It wasn’t until college when I was in therapy that I realized what I had gone through was defined as sexual abuse. I wasn’t raped or groped, but I was groomed. It really messed with my head, left me feeling confused and ashamed, and I had never told a soul.
In high school, I’d often stop by my mom’s work on my way home from school. I had practically grown up in her office, and her co-workers were like a second family — except for Patrick.
He had only worked there a few months when I entered high school so I hadn’t grown up around him. He was in his 40s but was still attractive. He was smart. He was funny. And he liked me. He liked me in a different way, a way that a grown man should not like teenagers.
I was waiting for my mom to finish a phone call so I could ask her if I could go to the movies Friday night with a group of friends. He peeked his head in and said to come into his office while I waited. Since I had been around the office forever, I didn’t think anything weird about it, and talking to someone beat listening to my mom’s boring sales call.
So I went into his office, and he closed the door. Nothing happened. Well, nothing physical. He did flirt with me though. I was 15, but I wasn’t stupid and I knew what flirting was. And I knew that I liked the attention. Coming from a broken home without a father figure around and a mom who works a lot will do that to a girl. And he knew that. Maybe not the details, but he knew about me and preyed on my insecurities.
Something in me felt funny. I knew the attention was wrong, but nevertheless I liked it. I was starved for it. So he continued. Over the next two years whenever I would stop by my mom’s work, I’d try to find an excuse to run into him. He never touched me; he didn’t have to. But his words escalated into something much more sexual in nature.
He began saying things like when I turned 18, we could be together. He even had a secret countdown in his desk drawer. He would suggest that maybe I could meet up with him some night — tell my mom I was going over to a friend’s house and instead meet him somewhere and we could drive to the river or park, and see what happened. (Recounting this now, as an adult and a mother, I shiver with disgust and rage at a grown man treating a young girl in this manner.)
As his words became more urgent, I began to get scared. What if something did happen? What if he actually did something? How would I feel? Even now, I’m embarrassed to say I wasn’t 100% against the idea, but deep down I knew it was wrong. So very wrong. But I was lonely and depressed and felt unattractive in my own skin like many teenage girls, and this man was offering me self-esteem and confidence.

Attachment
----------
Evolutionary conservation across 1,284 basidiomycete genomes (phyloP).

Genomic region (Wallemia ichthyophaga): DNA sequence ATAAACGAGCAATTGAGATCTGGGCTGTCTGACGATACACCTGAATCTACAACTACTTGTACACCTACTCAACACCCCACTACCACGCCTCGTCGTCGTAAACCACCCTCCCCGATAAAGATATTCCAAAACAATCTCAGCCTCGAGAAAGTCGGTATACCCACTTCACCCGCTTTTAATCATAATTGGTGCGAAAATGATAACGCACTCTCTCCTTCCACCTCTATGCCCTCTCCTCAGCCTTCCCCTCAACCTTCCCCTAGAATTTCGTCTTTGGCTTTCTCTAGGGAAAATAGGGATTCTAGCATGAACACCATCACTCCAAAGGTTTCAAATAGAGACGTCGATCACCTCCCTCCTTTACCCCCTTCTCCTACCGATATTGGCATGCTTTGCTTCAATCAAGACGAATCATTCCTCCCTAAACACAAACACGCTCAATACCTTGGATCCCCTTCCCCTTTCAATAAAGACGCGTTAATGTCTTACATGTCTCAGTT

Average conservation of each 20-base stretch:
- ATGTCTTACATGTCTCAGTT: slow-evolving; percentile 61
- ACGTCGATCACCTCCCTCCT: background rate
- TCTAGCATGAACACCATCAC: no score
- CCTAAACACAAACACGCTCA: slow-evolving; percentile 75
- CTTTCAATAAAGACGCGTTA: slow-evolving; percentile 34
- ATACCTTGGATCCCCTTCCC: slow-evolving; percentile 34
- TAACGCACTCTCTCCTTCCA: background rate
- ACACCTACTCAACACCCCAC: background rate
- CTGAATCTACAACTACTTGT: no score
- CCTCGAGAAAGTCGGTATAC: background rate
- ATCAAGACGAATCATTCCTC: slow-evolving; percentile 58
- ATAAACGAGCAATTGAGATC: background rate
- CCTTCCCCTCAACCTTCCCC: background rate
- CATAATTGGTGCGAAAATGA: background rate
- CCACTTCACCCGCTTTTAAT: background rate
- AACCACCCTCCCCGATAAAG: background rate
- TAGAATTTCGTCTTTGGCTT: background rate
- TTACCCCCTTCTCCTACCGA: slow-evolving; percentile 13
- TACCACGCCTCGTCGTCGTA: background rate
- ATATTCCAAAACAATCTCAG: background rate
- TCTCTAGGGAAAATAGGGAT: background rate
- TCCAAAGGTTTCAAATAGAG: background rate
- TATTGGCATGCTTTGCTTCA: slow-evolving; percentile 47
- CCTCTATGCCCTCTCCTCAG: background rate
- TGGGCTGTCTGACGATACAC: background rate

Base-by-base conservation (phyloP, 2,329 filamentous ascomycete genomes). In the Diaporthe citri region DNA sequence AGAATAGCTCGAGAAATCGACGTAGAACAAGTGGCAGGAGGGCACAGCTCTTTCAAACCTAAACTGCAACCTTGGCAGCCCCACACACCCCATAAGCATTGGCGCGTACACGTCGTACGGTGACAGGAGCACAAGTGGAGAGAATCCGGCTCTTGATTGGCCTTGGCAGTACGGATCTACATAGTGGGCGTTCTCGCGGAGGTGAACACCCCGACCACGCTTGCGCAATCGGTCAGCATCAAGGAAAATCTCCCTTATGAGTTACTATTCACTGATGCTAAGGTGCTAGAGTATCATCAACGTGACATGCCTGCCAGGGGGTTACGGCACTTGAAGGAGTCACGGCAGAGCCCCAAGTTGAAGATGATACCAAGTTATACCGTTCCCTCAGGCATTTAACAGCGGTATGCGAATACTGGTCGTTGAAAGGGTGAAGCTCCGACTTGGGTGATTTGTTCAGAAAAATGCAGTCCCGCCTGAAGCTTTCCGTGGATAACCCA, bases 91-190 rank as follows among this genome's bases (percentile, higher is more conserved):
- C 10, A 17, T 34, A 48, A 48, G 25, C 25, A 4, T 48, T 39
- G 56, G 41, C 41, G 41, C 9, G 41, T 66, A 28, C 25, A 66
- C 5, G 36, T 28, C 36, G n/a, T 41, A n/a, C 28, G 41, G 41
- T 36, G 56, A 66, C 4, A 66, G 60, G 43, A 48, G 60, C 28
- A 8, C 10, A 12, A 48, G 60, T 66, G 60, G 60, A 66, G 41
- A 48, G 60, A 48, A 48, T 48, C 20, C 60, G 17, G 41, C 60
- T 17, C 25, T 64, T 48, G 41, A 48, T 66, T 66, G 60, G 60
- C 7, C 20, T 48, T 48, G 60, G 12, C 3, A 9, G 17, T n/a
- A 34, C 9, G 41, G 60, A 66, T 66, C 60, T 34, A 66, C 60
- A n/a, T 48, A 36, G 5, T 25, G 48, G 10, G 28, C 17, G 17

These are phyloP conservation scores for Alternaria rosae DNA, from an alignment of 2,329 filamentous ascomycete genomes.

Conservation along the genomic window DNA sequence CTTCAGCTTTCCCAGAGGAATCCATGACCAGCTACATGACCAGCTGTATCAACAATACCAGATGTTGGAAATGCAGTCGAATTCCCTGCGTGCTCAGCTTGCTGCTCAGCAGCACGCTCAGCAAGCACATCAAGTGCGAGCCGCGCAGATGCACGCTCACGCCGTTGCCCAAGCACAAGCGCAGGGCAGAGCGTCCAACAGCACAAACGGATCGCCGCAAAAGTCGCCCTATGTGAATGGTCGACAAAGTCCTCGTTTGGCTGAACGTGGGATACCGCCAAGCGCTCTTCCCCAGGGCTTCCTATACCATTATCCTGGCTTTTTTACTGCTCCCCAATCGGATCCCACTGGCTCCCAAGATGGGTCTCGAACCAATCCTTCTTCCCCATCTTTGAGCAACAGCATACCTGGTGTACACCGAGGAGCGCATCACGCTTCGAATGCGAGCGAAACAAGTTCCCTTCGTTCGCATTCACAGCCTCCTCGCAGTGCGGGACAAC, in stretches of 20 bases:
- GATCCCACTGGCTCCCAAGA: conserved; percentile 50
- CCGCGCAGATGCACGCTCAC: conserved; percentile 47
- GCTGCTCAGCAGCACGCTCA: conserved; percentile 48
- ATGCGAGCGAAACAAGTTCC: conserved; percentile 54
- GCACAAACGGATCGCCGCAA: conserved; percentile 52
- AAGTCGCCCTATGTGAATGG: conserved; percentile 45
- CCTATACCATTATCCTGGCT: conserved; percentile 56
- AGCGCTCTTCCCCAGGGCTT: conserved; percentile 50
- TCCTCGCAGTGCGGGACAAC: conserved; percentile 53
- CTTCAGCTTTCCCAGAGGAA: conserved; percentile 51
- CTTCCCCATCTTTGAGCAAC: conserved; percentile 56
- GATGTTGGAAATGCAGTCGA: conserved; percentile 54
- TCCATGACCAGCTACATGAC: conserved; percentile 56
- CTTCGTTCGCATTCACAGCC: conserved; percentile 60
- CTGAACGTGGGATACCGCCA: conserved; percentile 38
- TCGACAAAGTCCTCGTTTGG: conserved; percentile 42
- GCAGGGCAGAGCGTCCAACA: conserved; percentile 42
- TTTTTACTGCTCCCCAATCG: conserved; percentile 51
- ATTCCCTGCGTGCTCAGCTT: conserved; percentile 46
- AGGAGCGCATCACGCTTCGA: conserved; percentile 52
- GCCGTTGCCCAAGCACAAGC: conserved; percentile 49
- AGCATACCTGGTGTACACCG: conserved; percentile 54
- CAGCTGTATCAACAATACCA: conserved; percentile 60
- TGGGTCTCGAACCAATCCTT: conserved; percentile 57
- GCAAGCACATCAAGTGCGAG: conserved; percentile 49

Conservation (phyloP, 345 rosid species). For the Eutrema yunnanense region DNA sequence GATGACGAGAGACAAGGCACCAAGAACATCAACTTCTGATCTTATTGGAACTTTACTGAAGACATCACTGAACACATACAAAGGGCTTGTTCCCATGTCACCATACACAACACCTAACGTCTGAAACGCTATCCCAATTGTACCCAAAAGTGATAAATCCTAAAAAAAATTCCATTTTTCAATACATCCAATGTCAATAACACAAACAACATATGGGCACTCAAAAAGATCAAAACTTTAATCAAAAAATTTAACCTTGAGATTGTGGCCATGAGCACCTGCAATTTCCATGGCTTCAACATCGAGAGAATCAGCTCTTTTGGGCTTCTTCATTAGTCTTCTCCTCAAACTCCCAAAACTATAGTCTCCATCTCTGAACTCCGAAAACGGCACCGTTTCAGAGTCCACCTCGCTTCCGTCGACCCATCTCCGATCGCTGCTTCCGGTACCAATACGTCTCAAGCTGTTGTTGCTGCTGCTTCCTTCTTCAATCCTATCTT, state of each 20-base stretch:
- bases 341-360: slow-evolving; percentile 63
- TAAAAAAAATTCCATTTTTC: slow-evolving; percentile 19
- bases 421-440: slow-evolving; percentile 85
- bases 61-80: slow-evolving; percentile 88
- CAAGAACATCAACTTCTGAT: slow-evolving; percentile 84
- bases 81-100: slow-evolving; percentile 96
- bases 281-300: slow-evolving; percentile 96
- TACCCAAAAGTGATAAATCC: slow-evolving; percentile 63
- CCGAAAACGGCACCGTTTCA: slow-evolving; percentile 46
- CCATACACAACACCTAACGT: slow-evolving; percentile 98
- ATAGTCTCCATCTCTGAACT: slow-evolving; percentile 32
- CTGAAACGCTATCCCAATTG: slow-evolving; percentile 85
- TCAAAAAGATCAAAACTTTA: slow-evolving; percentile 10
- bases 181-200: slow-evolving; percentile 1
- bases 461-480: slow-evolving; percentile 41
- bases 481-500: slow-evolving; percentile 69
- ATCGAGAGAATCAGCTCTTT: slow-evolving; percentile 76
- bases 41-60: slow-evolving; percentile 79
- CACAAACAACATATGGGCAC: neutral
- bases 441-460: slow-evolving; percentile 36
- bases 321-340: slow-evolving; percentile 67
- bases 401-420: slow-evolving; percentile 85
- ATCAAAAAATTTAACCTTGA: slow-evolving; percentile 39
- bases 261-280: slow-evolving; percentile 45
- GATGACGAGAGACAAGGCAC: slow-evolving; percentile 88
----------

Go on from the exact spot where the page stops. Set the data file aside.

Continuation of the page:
The summer I was 17, I joined my mom at her company’s summer picnic. Patrick was there and was pretty inebriated by the time we arrived. I don’t know how it all happened. I’ve blocked out most of it, but I do clearly remember two events from that day. One was him making a lewd gesture toward me. The other was him grabbing my butt. Somehow no one else saw either, and suddenly, at the first physical contact, something broke inside of me and I speed-walked to my mom. I stayed by her side, pretending everything was fine, for the rest of the event and then went home with her like nothing happened.
That’s the last time I saw Patrick. I didn’t stop by my mom’s office for a month after that incident until she told me he had blacked-out during a drinking binge and woke up several hours north with no recollection of how he got there. It was quite the small-town gossip. He never came back to town, and I haven’t seen him in two decades.
I didn’t know until therapy that what happened to me was abuse. There was so much shame and fear during those years because I liked his attention even though it was wrong, and I felt like it was my fault that it all happened because I never put a stop to it. Because I was just a girl who was put in an uncomfortable situation by a much older man who knew better. He knew better, but he wanted what he wanted, and he preyed on me, groomed me, knowing he could eventually get what he was going after.
The experience has radically changed how I feel about men, how I feel about myself. Yes, I’ve been to therapy, and yes, I’ve overcome a lot, but I’m still scarred. You don’t spend two years of awkward puberty being manipulated by someone and not come out a little bent. Mostly, though, I’m scared. I’m scared for my own daughter. And every day I tell her that she can tell me anything, that there’s nothing she should ever be scared to tell me, because I don’t want her to go through what I did, what I still do.
Abuse is abuse, trauma is trauma. It can look different for everyone, but that doesn’t mean you weren’t used for someone else’s pleasure. It’s my hope that in sharing my story, someone will be encouraged to speak up and somebody’s innocence will be saved. A victim should never have to be ashamed.
This article was originally published on